Obama pops up
To mark the publication of Michelle Obama’s new memoir, Becoming, we at gal-dem, an online and print magazine written by women of colour and non-binary people of colour, have created a pop-up bookshop.
We have drawn on the rich tradition of black-owned bookshops in the UK to create the physical manifestation of our culturally radical magazine; it will challenge a publishing industry that still struggles with diversity. In 2016, the Bookseller found that fewer than 100 titles were published by nonwhite British authors. Everyone deserves to have access to books that reflect their experience, and that can only happen in the long term if more women of colour and non-binary people of colour have their works published.
It makes perfect sense for Obama’s memoir to be at the heart of this project, as she has always upheld the importance of reading. Literature is a democratising force and everyone is welcome into our shop to relax, have a cup of tea, some cake, attend one of our events and discover wonderful authors they may not have heard from before. Charlie Brinkhurst-Cuff The gal-dem x Penguin pop-up shop will be at 2 Bury Place, London WC1A, for one week from 23 November. and shared freely. But this was not always the case. My institution, the Bodleian Libraries in Oxford, created a special category for books that were deemed too sexually explicit. These books were marked on the shelf with the Greek letter Phi, and students had to submit a college tutor’s letter of support in order to access any racy material. The Phi shelfmark was created in 1882, at a time when Victorian Britain was at its most prudish, and it remained in use until relatively recently.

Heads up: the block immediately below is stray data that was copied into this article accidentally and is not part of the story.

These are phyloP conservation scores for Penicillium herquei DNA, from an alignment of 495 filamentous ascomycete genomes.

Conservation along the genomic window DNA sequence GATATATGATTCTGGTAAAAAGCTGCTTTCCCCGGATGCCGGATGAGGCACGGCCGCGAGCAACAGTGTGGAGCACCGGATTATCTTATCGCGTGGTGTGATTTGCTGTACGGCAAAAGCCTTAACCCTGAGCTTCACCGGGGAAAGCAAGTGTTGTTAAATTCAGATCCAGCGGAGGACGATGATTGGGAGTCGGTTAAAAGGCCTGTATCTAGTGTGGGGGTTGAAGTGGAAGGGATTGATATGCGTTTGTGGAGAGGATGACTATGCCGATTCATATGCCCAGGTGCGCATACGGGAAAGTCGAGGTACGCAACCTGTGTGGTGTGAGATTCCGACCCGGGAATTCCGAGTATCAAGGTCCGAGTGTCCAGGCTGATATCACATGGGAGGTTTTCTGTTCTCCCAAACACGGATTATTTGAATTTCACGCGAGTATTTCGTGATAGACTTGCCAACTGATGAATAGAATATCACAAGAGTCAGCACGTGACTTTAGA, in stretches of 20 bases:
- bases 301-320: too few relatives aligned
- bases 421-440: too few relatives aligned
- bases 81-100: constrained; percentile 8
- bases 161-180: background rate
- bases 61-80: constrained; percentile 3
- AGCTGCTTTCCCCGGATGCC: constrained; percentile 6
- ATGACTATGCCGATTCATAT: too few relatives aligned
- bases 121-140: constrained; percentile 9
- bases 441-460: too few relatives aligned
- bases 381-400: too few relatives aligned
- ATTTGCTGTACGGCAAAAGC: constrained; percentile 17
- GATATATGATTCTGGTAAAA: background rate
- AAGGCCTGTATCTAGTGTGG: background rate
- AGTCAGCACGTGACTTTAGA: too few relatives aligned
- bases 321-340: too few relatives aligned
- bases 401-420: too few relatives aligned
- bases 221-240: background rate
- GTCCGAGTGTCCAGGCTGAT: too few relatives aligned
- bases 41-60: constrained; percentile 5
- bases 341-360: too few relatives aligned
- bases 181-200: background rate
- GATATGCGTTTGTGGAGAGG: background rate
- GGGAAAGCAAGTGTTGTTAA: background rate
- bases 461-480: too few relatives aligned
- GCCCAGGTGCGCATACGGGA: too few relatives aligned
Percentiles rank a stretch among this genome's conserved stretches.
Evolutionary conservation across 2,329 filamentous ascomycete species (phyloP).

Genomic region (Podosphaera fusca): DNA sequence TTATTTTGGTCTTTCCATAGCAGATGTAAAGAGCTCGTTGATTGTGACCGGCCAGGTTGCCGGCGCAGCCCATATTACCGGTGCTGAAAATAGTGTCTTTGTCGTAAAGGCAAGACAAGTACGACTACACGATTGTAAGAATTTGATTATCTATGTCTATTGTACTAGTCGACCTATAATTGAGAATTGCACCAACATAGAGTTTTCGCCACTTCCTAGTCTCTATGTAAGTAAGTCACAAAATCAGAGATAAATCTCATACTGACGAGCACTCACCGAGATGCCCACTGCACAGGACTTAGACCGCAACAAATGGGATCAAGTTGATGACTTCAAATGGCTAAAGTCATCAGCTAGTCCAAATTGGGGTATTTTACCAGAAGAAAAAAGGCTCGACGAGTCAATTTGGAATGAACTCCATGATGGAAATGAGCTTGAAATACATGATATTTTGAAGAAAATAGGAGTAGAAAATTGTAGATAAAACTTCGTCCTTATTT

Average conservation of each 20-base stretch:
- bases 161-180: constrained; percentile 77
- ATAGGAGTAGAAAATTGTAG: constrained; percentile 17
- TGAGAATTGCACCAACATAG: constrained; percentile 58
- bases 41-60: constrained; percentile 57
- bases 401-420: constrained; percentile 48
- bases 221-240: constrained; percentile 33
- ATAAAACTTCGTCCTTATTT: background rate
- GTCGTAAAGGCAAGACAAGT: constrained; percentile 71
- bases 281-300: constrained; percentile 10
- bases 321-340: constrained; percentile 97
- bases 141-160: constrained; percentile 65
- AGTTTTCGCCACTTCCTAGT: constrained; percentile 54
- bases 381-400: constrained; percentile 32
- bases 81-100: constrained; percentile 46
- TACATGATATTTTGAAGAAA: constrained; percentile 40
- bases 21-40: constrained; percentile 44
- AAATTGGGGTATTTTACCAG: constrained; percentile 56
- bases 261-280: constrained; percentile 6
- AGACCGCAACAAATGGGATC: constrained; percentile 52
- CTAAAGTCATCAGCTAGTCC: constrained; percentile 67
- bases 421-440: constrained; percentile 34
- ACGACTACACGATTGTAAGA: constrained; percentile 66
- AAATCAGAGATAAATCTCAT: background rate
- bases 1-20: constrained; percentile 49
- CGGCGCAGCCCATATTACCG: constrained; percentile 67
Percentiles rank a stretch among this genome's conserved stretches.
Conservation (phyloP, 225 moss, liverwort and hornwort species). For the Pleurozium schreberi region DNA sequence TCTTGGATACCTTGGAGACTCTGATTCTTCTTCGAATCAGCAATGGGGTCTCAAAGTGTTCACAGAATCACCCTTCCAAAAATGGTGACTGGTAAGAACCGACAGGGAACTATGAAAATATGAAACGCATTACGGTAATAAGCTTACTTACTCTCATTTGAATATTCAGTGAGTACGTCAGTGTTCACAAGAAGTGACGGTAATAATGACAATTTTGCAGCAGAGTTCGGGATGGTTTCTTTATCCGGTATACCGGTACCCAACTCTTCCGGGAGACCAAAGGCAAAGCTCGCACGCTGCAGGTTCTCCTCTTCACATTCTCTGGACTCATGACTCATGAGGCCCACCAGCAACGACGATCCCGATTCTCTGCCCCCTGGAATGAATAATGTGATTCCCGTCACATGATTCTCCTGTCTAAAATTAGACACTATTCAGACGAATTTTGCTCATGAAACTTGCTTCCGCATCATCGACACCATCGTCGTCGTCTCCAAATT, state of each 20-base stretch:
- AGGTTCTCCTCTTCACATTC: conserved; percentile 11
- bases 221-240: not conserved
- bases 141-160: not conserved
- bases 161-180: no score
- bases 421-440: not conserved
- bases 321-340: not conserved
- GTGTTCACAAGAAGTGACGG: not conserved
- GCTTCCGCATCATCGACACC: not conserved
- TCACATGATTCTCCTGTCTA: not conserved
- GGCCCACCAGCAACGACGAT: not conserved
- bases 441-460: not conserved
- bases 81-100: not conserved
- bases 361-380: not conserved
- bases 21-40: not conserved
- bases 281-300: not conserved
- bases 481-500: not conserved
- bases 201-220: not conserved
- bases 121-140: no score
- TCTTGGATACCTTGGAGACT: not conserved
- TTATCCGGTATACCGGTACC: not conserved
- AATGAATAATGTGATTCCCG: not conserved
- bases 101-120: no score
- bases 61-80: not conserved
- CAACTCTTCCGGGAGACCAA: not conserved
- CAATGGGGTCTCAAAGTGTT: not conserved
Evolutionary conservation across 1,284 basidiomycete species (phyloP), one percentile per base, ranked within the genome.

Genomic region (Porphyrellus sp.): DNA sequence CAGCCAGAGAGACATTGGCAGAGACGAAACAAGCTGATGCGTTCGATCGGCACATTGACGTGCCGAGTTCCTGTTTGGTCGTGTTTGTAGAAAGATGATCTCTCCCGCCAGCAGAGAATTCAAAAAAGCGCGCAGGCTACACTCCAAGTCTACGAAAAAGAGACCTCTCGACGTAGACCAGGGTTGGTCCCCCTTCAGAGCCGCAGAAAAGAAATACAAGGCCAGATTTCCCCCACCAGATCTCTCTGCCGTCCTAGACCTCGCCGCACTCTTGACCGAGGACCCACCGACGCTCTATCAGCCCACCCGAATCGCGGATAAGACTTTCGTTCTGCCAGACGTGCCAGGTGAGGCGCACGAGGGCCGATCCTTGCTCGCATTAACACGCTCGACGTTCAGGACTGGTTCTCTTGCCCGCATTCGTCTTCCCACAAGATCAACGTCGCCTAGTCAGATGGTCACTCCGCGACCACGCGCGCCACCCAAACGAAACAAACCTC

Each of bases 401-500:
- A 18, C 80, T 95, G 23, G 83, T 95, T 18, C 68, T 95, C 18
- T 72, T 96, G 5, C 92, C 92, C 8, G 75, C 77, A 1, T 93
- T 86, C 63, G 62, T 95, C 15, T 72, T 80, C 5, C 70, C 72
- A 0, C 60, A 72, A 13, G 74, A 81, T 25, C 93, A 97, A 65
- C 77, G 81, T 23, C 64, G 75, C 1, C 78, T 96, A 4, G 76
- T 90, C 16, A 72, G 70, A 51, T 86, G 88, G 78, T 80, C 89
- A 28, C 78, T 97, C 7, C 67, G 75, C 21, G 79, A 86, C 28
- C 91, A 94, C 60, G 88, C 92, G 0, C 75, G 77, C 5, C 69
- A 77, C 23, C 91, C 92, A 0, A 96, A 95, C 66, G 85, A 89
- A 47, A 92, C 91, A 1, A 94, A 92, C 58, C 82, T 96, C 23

Now the public will have the first chance to view these books in an exhibition of around 3,000 items that range from scientific works to The Pop-up Kama Sutra, Ovid to Oscar Wilde. More recent titles include Madonna’s Sex and homoerotic drawings by Tom of Finland. It gives a kind of sociological snapshot, charting how perceptions of sexuality and appropriateness have changed over time.
The librarians have also preserved books whose UK publication was initially prevented by obscenity laws. Perhaps the most famous of these was Lady Chatterley’s Lover. The book was first published in Italy but not openly available in the British book trade until 1960. The Bodleian’s copy of the first edition had to be smuggled into Britain in a diplomatic bag. Richard Ovenden
The word of the year,
announced this week, is “single-use”, as in plastic bags or straws that end up in the oceans. In retrospect, the idea that one should manufacture spoons designed to be used exactly once and then chucked away whocares-where seems perfectly monstrous. But where did it come from?
The first records “single use” in 1959, in a publication about metal containers by the British Standards Institution. Here, a “single-use tube” is also known as a “oneshot tube” because it can’t be resealed and used again. Later, we find a reference to a “single use” typewriter ribbon, and then an explosion in the 1980s of single-use rectal thermometers, hypodermic needles, and so forth.
Clearly there are hygiene reasons to prefer singular use in some such cases, but it is the vast quantity of singleuse plastics used in the food business, in particular, that now seems increasingly perverse, a hangover from blithe mid-century assumptions of resource abundance. In this context, the industry preference for the term “singleuse” is plainly a sly euphemism that deliberately focuses on utility rather than polluting afterlife. Let’s all say instead what they carefully don’t: “disposable”.